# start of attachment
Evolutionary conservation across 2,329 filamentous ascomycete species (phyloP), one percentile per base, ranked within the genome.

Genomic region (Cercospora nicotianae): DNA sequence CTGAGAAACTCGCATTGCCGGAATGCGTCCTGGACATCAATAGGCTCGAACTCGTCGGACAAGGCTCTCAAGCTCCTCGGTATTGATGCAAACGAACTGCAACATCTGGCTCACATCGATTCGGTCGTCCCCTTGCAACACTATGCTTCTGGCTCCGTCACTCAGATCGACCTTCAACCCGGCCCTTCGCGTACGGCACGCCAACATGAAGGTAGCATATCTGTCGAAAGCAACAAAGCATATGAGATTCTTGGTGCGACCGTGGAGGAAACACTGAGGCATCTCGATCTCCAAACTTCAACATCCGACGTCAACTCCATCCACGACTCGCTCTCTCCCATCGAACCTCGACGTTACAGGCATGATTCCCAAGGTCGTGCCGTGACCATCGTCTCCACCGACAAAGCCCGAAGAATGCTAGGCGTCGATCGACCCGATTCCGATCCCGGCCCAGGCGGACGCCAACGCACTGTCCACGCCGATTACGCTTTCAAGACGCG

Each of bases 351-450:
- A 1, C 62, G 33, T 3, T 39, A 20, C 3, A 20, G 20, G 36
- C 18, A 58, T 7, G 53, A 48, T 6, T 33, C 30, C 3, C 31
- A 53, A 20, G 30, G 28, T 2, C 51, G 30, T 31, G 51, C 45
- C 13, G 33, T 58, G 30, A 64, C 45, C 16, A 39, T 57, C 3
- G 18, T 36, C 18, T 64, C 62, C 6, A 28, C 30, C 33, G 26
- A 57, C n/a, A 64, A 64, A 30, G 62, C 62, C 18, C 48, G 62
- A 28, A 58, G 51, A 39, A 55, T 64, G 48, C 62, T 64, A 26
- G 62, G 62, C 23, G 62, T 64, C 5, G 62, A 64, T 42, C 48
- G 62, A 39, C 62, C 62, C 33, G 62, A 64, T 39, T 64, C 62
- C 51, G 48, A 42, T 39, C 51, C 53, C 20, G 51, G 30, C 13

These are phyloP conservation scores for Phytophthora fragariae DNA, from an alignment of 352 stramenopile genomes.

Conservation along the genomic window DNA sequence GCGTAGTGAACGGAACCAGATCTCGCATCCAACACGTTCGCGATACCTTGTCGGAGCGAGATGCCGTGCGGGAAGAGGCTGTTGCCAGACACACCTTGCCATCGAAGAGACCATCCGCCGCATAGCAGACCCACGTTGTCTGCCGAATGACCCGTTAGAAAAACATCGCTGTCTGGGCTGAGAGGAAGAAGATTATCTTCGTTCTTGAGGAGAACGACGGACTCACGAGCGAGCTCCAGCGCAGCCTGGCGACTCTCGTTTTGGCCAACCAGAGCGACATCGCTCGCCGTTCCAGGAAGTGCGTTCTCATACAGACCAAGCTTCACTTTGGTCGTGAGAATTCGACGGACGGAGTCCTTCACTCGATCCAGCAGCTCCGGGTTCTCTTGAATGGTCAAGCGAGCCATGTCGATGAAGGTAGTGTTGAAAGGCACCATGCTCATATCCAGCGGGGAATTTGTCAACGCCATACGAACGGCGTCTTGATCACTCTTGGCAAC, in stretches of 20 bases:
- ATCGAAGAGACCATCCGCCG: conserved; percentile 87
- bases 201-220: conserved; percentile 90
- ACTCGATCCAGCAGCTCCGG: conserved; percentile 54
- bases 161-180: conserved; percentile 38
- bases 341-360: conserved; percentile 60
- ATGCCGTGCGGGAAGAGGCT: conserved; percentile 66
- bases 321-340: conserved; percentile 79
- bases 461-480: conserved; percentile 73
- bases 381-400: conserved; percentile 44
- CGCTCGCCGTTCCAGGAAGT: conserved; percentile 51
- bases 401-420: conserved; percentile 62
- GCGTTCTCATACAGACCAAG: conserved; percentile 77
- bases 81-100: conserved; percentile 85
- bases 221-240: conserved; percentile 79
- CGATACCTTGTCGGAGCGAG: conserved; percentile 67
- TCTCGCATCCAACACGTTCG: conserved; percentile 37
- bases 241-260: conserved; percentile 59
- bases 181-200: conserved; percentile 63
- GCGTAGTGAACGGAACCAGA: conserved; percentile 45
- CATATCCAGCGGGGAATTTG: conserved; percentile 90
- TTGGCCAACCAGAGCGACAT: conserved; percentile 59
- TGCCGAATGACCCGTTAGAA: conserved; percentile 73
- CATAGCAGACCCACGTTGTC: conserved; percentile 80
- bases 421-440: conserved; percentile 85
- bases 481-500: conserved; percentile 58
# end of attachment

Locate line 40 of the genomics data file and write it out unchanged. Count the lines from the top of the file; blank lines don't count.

- bases 481-500: conserved; percentile 58